Featured Bus Route – June 2019

This is our 250th Post – Thank you to all of our loyal readers who have stuck with us for all these years. 

For June 2019 our featured bus route will be Route 197 between Macquarie University and Mona Vale via Gordon, St Ives and Terry Hills. Route 197 is operated by CDC Forest Coach Lines.

A 197 service from Mona Vale arrives at Macquarie University  – Transport NSW Blog Collection

Route 197 has a relatively short history, with operation stretching back to 2008. Despite this, there is a very long and complex history behind how Route 197 came into being.

In April 1949, Route 161 between Narrabeen to Terry Hills commenced. A complex operating history seeing it run by at least 6 different bus companies on a variety of slightly differing routes followed. By March 1979, two routes with the 161 route number were operating – Narrabeen to Elanora Heights and Pymble to Mona Vale, both by Warringah Bus Lines.

From 1990, the two services were renumbered into Route 195 between Pymble to Mona Vale and 196 between Narrabeen and Ingleside, both operated by Shorelink. From 31 August 1991 both services transferred to Forest Coach Lines. 

In a reorganisation of Forest Coach Lines routes on 27 July 1992, Pymble to Mona Vale 195 trips were renumbered 196, with the previous 196 trips from Narrabeen to Elanora Heights absorbed into the new 196 timetable. From 26 October 1998, some peak hour services during University semester extended to Macquarie University. For a short period in 2003, these services were number M196. From 7 June 2004, the service is altered to Gordon to Mona Vale, however Macquarie University services remain unchanged.

As a result of the Ministry of Transport review of Region 14, Macquarie University to Mona Vale services were renumbered as Route 197 from 24 November 2008, whilst Gordon to Mona Vale shortworkings remained Route 196.

Currently, the service operates every 15 minutes towards Macquarie Park in the AM peak and every 20 minutes towards Mona Vale during the afternoon and PM peak. At other times the service runs its full length hourly, with short runnings providing a half hourly service between Austlink and Macquarie Park on weekdays. Services operate between 7am and 10pm on Weekdays, 9am to 8pm on weekends.

An Austlink shortrunning departs Macquarie University – Transport NSW Blog Collection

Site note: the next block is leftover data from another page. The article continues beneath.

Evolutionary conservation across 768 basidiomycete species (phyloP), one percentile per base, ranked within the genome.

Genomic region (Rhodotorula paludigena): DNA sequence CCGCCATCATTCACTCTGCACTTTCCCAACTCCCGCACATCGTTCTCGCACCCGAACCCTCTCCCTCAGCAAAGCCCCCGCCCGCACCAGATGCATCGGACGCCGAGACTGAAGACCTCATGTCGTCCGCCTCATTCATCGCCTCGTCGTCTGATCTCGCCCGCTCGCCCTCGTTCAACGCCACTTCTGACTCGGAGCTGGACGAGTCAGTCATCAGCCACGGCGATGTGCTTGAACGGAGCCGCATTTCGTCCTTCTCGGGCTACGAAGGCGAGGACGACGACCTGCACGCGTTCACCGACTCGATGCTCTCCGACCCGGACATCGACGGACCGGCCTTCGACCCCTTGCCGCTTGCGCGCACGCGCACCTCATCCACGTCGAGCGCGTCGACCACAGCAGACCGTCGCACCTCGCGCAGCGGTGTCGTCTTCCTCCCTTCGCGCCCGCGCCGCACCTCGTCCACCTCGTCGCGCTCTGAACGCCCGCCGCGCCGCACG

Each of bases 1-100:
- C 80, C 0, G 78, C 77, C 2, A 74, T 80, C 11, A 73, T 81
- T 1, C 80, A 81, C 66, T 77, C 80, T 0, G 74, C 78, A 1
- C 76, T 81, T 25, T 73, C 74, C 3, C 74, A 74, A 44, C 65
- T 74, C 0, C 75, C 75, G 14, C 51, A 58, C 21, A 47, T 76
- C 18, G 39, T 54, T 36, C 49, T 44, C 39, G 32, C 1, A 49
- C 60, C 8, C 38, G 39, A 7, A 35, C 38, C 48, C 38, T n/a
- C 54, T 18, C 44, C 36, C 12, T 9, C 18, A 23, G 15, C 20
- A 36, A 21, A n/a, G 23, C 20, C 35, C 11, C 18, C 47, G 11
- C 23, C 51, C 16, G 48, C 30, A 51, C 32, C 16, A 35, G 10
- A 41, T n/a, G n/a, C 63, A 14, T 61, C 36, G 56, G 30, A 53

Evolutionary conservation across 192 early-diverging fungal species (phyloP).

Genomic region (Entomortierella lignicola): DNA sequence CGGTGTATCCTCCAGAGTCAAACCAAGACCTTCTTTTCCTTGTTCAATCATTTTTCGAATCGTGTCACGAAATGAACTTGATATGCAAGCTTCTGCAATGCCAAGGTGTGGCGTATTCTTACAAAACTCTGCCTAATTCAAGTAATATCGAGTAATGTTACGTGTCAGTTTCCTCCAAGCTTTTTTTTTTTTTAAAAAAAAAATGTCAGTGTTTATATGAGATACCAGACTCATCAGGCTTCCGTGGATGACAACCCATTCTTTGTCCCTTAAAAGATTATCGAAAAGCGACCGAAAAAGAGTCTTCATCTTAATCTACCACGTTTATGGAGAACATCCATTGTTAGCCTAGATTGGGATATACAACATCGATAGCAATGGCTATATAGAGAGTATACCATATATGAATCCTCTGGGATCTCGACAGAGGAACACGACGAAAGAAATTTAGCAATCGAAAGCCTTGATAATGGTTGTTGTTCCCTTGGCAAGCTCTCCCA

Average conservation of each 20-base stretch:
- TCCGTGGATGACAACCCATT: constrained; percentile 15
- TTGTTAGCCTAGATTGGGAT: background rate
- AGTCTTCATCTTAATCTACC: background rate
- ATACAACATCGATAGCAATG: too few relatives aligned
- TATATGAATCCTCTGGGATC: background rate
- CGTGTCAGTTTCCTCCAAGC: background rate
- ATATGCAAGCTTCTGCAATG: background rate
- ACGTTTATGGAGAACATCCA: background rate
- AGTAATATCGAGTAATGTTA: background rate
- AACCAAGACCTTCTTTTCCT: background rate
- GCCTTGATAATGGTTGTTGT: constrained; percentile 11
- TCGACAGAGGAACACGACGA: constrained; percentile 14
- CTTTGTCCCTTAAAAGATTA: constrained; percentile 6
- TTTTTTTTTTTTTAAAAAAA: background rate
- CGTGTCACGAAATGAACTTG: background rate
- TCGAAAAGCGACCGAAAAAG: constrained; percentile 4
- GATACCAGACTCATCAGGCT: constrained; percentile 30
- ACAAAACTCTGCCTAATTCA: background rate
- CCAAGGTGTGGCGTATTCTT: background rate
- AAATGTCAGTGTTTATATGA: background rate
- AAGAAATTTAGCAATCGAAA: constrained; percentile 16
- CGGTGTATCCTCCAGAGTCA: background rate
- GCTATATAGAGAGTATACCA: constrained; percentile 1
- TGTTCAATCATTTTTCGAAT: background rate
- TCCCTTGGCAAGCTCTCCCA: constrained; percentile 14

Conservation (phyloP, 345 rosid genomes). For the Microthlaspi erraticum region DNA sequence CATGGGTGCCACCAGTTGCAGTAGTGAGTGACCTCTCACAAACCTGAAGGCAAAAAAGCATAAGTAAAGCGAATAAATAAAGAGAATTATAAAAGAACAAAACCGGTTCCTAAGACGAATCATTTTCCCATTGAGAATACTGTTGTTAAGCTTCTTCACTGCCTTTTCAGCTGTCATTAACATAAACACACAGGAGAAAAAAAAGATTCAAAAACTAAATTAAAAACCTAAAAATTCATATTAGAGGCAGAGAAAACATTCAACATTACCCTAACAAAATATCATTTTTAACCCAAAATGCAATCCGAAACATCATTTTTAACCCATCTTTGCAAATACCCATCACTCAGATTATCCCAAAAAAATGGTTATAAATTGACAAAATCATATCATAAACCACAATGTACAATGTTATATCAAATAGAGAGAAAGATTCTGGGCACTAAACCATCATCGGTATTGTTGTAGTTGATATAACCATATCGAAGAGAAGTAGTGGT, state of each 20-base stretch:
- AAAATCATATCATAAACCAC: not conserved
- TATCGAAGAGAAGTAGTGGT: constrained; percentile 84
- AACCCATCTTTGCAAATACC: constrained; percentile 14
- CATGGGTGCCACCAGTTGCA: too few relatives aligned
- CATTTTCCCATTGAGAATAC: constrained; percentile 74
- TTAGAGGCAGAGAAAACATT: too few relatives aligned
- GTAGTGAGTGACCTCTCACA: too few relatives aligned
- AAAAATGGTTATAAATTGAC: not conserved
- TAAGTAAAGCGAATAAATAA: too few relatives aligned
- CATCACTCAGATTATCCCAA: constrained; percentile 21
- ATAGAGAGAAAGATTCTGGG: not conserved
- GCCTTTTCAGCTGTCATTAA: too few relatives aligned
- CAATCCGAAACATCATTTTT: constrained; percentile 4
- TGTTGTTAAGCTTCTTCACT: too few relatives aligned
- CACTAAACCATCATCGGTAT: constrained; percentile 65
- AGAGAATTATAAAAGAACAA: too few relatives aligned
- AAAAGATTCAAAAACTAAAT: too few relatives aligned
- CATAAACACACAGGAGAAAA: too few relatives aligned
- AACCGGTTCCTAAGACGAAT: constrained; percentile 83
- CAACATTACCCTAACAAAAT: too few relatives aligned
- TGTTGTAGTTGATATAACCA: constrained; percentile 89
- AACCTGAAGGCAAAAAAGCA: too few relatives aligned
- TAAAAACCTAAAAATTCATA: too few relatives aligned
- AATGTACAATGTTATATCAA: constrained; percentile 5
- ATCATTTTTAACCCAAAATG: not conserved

Photos – Transport Heritage Expo

A couple of weeks ago, over the June Long Weekend, the annual Transport Heritage Expo was on at Sydney’s Central Station. Whilst we went able to be there for most of the event, we were able to get some last minute pictures to share with you all on Monday afternoon just before the event wrapped up.

Loco 6029 ‘The Garratt” at Central Station prior to a Hurstville Shuttle – Transport NSW Blog Collection
Loco 6029 ‘The Garratt” departing from Central Station on a Hurstville Shuttle – Transport NSW Blog Collection
Loco 3642 at Central Station – Transport NSW Blog Collection
Two buses from the Sydney Bus Museum collection at the Central Coach Terminal – Transport NSW Blog Collection
Hong Kong KMB Decker at Central Station – Transport NSW Blog Collection


Station Stories – Bondi Junction

Signage celebrating 40 years of the Eastern Suburbs Railway at Bondi Junction – Transport NSW Blog Collection

40 years ago today, Bondi Junction station was one of the many stations along the Eastern Suburbs Rail Line that celebrated its grand opening. 23 June 1979 was the day that finally saw a rail line to the Eastern Suburbs open after nearly a century of planning.


Premier Neville Wran at the offical opening of the Eastern Suburbs Railway on 23 June 1979 – ABC (via Supplied)

The Eastern Suburbs Rail Line had been in planning since 1890 and a line to the Eastern Suburbs was included in the Bradfield plans of the 1920s. Provisions were made in the city circle stations to allow for a construction of a line to the Eastern Suburbs.

Construction on the Eastern Suburbs Rail Line began on and off in the 1940s. Construction of the line proper began under the Askin government in the late 1960s and construction of Bondi Junction Station itself began in the early 1970s. The construction of the line proved highly contentious, particularly due to the extended period the lien took to construct and the compulsory acquisitions and demolitions throughout Woolloomooloo. Two different construction techniques were used in the building of Bondi Junction station. The platform area was constructed using tunnelling, whilst the concourse level was built using open excavation in a cut and cover technique.